7. #7
    Veteran Member
    Join Date
    Jan 2002
    Posts
    1,927
    Location
    Home-1+ acres New Hope, TX / 24 acres-Fannin County
    Tractor
    JD 950

    Default Re: Bridge possibilities

    I think the trailer is a good idea. That is what I am planning, except that I am planning on some concrete footers. My creek is more like 15'-20' wide and 10' deep. And it does occasionally flood. I don't want all that water pushing against the trailer once I get it set in place so I plan to raise it a little above grade. If you don't have that much flow, then probably not a problem for you. I have located a 40' trailer and am working to get possession of it. Then I will have to figure the logistics of getting it to my place and then set across the creek.

  8. #8
    Gold Member
    Join Date
    Jan 2002
    Posts
    305
    Location
    Northwest GA USA
    Tractor
    Kubota L3710DT & Yanmar 186D

    Default Re: Bridge possibilities

    RobA,
    I have two 48" x 16' galvanized culverts for my driveway crossing and I don't remember them costing near that much. But that was seven years ago and steel wasn't near the price that it brings now. After going through the possibilities for bridge designs, my father and I both decided that the culverts were the best alternative for me. We reinforced the ends with cinder blocks poured full of concrete and steel rods driven into the creek bed and they are still there today and have given excellent service.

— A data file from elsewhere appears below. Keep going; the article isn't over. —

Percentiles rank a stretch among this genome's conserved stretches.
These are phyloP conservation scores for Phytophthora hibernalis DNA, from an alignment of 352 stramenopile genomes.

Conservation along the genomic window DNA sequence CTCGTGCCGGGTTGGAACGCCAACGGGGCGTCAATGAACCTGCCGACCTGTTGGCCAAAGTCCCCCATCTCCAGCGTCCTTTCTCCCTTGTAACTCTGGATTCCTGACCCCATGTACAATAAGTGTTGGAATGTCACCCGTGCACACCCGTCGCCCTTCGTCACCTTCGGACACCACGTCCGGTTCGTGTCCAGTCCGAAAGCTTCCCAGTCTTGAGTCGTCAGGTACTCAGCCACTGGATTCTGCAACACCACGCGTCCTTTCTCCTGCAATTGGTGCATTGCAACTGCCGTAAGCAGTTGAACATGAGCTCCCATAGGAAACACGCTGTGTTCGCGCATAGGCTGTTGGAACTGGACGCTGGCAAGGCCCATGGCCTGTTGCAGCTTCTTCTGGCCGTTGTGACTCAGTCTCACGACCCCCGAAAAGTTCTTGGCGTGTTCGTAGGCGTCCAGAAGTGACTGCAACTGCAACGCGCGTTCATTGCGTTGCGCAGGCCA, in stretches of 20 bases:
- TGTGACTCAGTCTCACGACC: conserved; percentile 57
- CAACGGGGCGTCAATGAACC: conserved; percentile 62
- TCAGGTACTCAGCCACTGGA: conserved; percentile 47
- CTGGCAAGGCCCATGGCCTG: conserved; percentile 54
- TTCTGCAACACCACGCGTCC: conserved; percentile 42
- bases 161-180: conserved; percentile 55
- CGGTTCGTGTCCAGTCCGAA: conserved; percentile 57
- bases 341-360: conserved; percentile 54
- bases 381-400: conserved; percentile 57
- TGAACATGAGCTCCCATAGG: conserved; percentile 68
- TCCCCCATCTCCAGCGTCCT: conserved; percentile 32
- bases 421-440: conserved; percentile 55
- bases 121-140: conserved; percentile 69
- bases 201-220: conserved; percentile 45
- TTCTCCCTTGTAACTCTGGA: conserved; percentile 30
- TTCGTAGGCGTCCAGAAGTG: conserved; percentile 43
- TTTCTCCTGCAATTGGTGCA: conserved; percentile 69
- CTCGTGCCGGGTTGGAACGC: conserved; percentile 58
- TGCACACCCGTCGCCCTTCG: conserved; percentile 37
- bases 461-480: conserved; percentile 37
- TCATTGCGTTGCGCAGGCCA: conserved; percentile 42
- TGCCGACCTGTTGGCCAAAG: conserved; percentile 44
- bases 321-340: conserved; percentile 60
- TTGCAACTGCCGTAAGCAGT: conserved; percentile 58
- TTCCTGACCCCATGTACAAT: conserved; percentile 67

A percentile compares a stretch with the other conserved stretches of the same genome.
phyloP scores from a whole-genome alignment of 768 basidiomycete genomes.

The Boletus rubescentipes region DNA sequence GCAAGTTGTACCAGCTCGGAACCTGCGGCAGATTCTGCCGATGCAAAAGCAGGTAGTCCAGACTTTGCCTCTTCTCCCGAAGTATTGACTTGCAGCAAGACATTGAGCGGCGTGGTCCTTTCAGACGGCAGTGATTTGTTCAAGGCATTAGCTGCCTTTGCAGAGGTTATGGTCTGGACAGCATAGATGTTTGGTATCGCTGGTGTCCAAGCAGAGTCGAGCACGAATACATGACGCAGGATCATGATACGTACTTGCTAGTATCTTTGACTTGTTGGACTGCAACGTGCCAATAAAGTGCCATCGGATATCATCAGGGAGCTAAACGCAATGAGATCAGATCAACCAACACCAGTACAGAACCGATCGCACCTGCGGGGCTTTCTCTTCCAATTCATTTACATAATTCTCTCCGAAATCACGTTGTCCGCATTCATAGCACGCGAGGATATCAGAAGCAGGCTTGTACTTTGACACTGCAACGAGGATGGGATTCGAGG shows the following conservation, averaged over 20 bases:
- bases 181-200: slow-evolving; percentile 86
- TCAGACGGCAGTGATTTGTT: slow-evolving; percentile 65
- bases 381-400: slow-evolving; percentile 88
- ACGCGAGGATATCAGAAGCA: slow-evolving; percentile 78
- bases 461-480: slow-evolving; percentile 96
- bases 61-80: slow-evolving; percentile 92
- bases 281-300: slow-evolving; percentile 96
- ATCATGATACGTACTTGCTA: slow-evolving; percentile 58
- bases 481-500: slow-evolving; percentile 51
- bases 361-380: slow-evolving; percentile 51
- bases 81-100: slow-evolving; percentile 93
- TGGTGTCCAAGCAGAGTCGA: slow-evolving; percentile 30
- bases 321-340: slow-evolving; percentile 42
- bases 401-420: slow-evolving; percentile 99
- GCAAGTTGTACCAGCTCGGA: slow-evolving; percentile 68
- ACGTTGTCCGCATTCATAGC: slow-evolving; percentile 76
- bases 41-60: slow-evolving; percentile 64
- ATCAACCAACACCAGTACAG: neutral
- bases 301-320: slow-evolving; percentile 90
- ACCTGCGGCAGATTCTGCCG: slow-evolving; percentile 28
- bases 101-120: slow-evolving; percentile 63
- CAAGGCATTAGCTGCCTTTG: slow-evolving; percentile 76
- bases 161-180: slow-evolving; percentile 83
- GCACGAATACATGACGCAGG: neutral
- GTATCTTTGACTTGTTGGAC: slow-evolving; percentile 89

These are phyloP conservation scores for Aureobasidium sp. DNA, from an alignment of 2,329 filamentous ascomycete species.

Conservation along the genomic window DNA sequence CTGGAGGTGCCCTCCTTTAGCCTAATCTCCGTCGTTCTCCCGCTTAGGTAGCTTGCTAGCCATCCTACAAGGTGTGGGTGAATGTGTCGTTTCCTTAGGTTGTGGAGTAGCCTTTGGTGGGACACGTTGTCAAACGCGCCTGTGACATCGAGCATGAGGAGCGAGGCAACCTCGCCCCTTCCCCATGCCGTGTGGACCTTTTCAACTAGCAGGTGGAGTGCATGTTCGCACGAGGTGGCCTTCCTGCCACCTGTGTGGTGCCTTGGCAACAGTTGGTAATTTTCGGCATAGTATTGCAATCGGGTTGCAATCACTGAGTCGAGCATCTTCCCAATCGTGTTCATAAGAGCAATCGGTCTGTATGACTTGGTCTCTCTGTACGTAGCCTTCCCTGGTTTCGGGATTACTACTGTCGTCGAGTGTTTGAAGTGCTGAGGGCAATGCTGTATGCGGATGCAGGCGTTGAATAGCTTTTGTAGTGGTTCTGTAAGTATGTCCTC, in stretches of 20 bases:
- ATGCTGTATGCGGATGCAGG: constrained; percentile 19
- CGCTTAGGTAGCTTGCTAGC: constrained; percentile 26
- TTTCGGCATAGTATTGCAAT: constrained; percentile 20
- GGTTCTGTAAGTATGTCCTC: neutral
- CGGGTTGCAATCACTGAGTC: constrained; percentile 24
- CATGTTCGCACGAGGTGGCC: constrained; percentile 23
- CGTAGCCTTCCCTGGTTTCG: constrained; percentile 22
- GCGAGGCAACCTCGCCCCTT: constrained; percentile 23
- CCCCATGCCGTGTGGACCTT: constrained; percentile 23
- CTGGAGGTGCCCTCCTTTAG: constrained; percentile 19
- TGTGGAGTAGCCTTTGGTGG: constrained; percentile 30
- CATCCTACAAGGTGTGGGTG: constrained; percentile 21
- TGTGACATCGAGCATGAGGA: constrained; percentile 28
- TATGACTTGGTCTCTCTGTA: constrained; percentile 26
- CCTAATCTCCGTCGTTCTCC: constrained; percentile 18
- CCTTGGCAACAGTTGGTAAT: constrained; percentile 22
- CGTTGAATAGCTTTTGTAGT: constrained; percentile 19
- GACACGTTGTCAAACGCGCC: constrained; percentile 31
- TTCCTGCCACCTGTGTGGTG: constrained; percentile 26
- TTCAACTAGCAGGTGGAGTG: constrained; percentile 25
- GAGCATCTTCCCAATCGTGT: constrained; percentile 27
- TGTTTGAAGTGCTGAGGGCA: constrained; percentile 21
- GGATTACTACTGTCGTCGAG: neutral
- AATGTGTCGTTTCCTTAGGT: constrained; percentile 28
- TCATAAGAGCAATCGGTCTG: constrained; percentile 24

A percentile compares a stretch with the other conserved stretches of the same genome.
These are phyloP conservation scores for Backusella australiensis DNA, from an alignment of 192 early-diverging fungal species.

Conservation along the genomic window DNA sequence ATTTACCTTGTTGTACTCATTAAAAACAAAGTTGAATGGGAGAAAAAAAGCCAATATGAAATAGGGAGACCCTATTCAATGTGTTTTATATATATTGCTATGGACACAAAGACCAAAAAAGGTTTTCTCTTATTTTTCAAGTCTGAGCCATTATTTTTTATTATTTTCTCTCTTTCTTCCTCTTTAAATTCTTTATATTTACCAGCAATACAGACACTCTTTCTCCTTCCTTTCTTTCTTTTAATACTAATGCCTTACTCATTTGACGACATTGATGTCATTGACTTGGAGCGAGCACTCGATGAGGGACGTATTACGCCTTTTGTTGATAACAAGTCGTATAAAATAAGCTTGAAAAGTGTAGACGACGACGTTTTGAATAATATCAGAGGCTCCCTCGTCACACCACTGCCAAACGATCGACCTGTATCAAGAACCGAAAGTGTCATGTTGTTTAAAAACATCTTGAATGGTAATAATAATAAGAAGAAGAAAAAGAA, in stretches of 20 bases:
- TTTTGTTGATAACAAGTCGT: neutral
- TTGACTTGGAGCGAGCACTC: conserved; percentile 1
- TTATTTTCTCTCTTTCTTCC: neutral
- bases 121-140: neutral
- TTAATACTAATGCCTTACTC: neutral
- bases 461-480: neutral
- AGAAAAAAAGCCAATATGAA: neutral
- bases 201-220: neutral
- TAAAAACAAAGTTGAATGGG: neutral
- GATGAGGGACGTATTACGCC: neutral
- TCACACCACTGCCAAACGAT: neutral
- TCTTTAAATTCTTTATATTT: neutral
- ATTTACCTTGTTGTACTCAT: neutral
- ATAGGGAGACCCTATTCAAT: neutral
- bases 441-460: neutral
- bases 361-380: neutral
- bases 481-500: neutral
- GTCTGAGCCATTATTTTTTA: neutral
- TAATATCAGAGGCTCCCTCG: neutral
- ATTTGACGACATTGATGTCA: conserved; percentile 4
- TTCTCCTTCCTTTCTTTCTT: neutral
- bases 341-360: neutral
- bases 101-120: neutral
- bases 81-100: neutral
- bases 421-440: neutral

Jeff

  9. #9
    Silver Member
    Join Date
    May 2004
    Posts
    166
    Location
    Willis, Texas
    Tractor
    FarmTrac 300DTC

    Default Re: Bridge possibilities

    Along HI 80 ( or is that 40) going up to Echo SUmmit towards Lake Tahoe, you will find several flat bed rail cars used for bridges traversing some of the many streams in the area.

    No footers were typically used but conctrete or asphalt was used at the beginning and end of the trailer/bridge/rail car.

  10. #10
    Veteran Member have_blue's Avatar
    Join Date
    Oct 2003
    Posts
    1,730
    Location
    Eunice, Louisiana
    Tractor
    L4400

    Default Re: Bridge possibilities

    If the crossing is only 10' wide, you have very good options for bridge design. There's a huge difference in a 10' bridge and (for example) a 20' bridge. A 10' long bridge doesn't have to be real beefy to support a 10,000 pound tractor with perfect safety. You could even build it to support 30,000 pounds for a huge safety factor, and it would still not need to be real beefy. You won't need any fancy footings either. Just something wide enough to prevent the beams from sinking into the soil.

    I would build it from 4 10' I beams of sufficient size, probably 1 footers lightly latticed, with a few diagonals to triangulate. Deck could be treated (dimension) 2x6, 2x8, etc. Footings could be cross ties. In fact, the whold bridge could be made from treated dimension 2x lumber, with 4 big laminated beams replacing the I beams.

    You can have fun with a 10 footer. Just build it 2x or 3x stronger than needed, and you can't go wrong. If it needs to be longer than 10', all bets are off! [img]/forums/images/graemlins/smile.gif[/img]

    Whatever you decide to build it from or use, high water is a far bigger concern than strength. If the water comes up pretty high, say 5-6' depth and swift, you will need to anchor the bridge down real good. That isn't hard to do either for a 10 footer. If the water gets very swift and/or comes up say 8', your options quickly vanish. Big rushing water is a monster, and will defeat you if you take it on head-to-head.